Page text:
This California native mugwort, here growing in a container, is happy after this year’s wet winter. I acquired a couple of specimens last summer, and they looked pretty rangy during those dry months. Like many native plants, mugwort is pretty resilient, tolerating shade and aridity up to a point, but in nature it favors moist locations.
It’s an underappreciated perennial plant for the garden. While top leaves are whole, lower leaves are lobed in a sharply jagged cleft pattern. The evenly-spaced leaves are dark green above and silvery (and a little wooly) below. The plant is aromatic, especially when the leaves are crushed. It attracts butterflies and birds, and is said to be deer resistant. Stems grow erect from runners (which are not too difficult to control); some sources say they get to six feet, but I have never seem this plant above about three feet. Flowers (summer to fall) are insignificant.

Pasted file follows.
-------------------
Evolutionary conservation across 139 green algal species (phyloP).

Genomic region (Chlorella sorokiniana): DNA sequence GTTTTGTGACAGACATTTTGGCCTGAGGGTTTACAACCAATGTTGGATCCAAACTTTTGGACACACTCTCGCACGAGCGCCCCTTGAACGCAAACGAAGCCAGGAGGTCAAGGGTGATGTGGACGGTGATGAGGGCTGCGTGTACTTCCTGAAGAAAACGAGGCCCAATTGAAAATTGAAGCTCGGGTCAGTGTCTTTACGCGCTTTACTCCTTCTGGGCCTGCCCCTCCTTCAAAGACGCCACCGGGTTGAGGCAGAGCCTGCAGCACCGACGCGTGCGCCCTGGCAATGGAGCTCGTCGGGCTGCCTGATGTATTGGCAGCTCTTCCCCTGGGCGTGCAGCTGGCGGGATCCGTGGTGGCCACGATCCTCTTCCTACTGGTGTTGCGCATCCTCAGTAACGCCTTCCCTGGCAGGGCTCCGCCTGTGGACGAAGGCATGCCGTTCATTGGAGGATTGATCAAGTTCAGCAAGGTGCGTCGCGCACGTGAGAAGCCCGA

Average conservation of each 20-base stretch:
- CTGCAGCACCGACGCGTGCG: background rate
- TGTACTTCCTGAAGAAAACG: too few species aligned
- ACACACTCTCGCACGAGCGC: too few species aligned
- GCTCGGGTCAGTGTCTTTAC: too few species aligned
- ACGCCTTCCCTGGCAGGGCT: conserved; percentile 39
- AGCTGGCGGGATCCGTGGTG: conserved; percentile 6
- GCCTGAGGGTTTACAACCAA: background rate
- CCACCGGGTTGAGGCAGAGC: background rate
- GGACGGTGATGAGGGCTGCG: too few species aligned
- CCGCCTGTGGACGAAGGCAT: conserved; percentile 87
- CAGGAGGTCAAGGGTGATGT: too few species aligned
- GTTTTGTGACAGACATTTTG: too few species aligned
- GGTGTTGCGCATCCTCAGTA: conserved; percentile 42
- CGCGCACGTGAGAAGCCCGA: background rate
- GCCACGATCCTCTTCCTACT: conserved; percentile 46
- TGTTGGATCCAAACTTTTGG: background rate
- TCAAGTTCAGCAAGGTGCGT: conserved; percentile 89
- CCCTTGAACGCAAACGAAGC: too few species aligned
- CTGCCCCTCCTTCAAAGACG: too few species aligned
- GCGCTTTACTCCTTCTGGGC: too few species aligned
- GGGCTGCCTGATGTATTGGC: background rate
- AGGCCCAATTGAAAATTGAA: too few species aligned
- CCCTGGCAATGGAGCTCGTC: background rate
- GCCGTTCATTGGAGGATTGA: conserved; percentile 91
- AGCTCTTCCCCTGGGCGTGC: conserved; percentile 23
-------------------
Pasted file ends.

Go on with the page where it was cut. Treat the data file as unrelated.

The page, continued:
Artemsias are in the Asteraceae (sunflower) family. Artemisia douglasiana is sometimes classed as Artemesia vulgaris var. douglasiana, but it is much more bitter and stronger flavored than the European mugwort (Artemesia vulgaris) referenced in many herbals. (There is also a Korean variety, which is closer to the European than to this native California mugwort.)
Also known as Dream Plant, the leaves of mugwort contain some of the same substances (notably thujone and cineole) as those of another Atemisia, wormwood (Artemisia absinthium). When smoked or drunk as a tea, they are said to produce vivid dreams, and to ward off the spirits of the dead. Native Californians sometimes wore mugwort necklaces for protection against such spirits. In the European tradition it was held that pillows stuffed with mugwort could reveal one’s future in dreams. One herbalist calls mugwort “ the star of any dream pillow.” A reference more to my taste is “The Natural History of Orange County, California and Nearby Places,” which cites several print sources.